27 August 2012
Plea of sanity?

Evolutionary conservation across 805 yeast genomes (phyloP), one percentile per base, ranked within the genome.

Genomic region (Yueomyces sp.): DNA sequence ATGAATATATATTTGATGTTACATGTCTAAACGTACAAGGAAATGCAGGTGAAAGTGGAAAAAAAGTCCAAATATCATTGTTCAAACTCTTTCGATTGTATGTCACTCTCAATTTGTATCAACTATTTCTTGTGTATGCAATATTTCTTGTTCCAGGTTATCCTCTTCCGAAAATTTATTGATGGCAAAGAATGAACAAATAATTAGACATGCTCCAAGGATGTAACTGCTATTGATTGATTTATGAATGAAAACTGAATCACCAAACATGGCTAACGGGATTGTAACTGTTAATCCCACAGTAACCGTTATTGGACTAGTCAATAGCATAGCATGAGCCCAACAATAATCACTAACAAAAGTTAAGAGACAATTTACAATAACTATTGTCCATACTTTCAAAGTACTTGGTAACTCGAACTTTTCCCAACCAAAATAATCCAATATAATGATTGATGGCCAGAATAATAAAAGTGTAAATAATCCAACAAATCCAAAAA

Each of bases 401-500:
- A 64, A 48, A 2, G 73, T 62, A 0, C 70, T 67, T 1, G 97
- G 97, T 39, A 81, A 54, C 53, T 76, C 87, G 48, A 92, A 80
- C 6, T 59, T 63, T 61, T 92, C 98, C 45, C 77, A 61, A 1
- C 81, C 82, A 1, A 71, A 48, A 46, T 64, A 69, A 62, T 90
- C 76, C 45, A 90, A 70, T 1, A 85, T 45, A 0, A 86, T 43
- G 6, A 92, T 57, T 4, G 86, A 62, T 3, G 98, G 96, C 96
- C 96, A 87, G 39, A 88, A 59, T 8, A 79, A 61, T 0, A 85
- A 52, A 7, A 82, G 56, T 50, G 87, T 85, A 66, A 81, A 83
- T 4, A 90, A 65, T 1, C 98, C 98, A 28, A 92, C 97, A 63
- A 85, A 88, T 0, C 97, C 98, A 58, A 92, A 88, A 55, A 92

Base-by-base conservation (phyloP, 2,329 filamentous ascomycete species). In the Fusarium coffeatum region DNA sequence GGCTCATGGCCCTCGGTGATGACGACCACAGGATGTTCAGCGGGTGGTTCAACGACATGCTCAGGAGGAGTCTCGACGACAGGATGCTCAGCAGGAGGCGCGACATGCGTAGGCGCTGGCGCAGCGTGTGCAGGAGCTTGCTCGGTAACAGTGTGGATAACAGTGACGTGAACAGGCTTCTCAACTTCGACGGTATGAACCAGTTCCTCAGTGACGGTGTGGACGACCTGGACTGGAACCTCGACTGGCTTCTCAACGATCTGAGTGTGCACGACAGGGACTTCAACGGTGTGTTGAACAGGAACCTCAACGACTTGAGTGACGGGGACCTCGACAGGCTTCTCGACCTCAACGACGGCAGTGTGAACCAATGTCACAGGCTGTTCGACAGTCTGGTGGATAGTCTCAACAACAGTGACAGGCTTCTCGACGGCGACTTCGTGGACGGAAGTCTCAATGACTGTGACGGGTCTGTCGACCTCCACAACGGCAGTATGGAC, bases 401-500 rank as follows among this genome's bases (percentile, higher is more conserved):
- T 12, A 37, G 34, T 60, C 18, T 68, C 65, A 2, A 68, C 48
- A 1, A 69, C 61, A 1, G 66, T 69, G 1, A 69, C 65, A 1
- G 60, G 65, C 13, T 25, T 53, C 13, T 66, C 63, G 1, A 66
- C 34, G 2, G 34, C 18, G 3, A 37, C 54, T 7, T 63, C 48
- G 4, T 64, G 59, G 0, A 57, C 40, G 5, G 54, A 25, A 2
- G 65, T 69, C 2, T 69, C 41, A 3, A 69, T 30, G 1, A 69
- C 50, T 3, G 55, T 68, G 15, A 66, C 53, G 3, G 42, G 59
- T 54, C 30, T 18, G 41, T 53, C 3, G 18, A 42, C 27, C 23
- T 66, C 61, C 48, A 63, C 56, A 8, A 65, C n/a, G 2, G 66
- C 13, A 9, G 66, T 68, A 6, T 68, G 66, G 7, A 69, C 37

The trial verdict and sentencing of Anders Breivik in Oslo recently was a matter of some interest to me, not because of the harrowing testimonies given by survivors, nor was I motivated by a desire to know that a racist, xenophobic, right-wing, Nazi sympathiser would be removed from pubic society, but because his behaviour raises questions about attitudes to mental health. The suspect’s guilt was never in question: he freely admitted the killings he had perpetrated. Indeed, in his final words addressed to the court Breivik expressed regret for not having killed more people. There was, however, uncertainty about the trial verdict regarding his state of mind. I guess that one of the first questions that will have been asked was whether Breivik was fit to stand trial, that is, whether he would be capable of following and understanding the legal proceedings. It must have been decided that he was indeed fit to stand trial, and from the way in which the trial was subsequently conducted there is no reason to consider this to have been a poor decision. As the trial progressed, the judges were then required to decide whether, at the time he carried out the killings, Breivik was in a state of mind in which he was able to take responsibility for his actions. Occasionally this has been expressed in more lurid terms: speaking of Breivik as a madman, and suggesting that he may be mad, with the difficult freight of meanings and nuances carried by those two terms. The BBC presented this more politely as a decision regarding his sanity: if considered to be sane then he would be criminally responsible for killing 77 people, for which he would be imprisoned; if considered to be insane then he would be incarcerated in a secure psychiatric ward and assessed for treatment. Perhaps ironically, according to the BBC news reports, the address of incarceration would be the same regardless of the verdict. During an interview, a spokesperson from the Norwegian penal service told the BBC that while in remand Breivik had not been permitted contact with other prisoners, for his own safety as well as theirs, and that this regime would continue. There is commentator observation that, regardless of the verdict, he would be incarcerated for the rest of his life. It seems clear, therefore, that, other than access to treatment, little will change in Breivik’s circumstances whether he is held to be sane or insane. According to BBC commentators an overwhelming majority of people in Norway wanted the judges to decide that Breivik should be considered sane. My understanding of this is that they wanted Breivik to be punished for his wicked actions. The same commentators reported that Breivik also wished to be considered sane, his reasoning being that he wished his actions to be seen as having been carried out for a reason instead of dismissed as the behaviour of a person unable to behave rationally. The verdict of the five judges was unanimous: they considered Breivik to be sane, and sentenced him to 21 years imprisonment. The situation appears a little more complex to me. I understand that the psychiatrists who assessed Breivik’s mental health did not arrive at a unanimous agreement about his sanity. It seems obvious to me that this is because there neither is, nor can there be, a binary distinction between sanity and insanity. The lay and legal concepts of sanity are a convenience, verbal and conceptual. The mental health of a person may be compromised as a result of illness or injury, or because of who they have become. In attempting to determine the sanity of a person whose mental health is compromised, it is arbitrary where the line of distinction between sanity and insanity is drawn. No doubt Norwegian psychiatrists and/or psychologists subjected Breivik to a battery of tests in order to help them place him one or other side of a line. The results of those tests, however, were interpreted differently by the several people who made the assessment. When a person has some kind of mental disorder, the medical model attempts to distinguish between illness, which is treatable, and personality disorder, which is not treatable. There is a huge medical classificatory system of mental illness and personality disorders. There is also a long history of people being diagnosed differently by different medical staff. Indeed, in a famous 1960s expose, a number of medical students were diagnosed with schizophrenia simply because they were in a psychiatric hospital to which they had admitted themselves in order to carry out research on diagnosis. Equally, failure to agree on a diagnosis does not equate to there being nothing wrong, merely an inability to ascribe, or to agree on, a classification. However, if no broad medical agreement could be reached about a diagnosis of illness or personality disorder then it would be difficult to hold Breivik to be be insane. My perspective differs from the medical model. It seems obvious to me that individually murdering scores of strangers is evidence enough that there is something seriously awry with Breivik, Empathy and compassion are important components of what it is to be fully and healthily human. The desire to kill anyone, including oneself, is unhealthy. There may be antecedent circumstances in which sense may be made of the desire to kill someone, but killing is never a healthy response. It seems from the reports that Breivik showed neither empathy nor compassion when killing people, nor did he subsequently show remorse. Breivik’s actions were far from healthy. Reading on-line a few paragraphs of Breivik’s own writing, Breivik showed that he feels no connection to people. He expressed no warmth. He stated clearly that he expected to be ‘misunderstood’ and vilified for his actions. This suggests a tension between a sense of being the persecuted outsider, and a sense of being set apart, of superiority, perhaps even mildly messianic. It seems equally obvious to me, therefore, that Breivik is in considerable need of therapeutic help: to learn to empathise, to learn to feel compassion, to learn to relate to people, and to learn about the ordinary miracle of being fully human. Perhaps he is incapable of learning these things, but instead of simply locking him up as a criminal, it might have been more imaginative and hopeful had he been offered long-term therapy. Whilst prison may not be the optimum environment in which to help someone such as Breivik, the way in which he carried out the killings, and the way he conducted himself during the trial, point to him remaining an on-going threat to the safety of others, from whom the public should reasonably expect to be protected. However, the public were always going to be protected whether Breivik was considered sane or insane. The desire to define him as a criminally-responsible has denied Breivik the opportunity to receive the help that could have contributed to him becoming a more socially-responsible person. I have written this posting with reference only to news reports, mostly on the radio. There is a useful and detailed Wikipedia page about Breivik at: http://en.wikipedia.org/wiki/Anders_breivik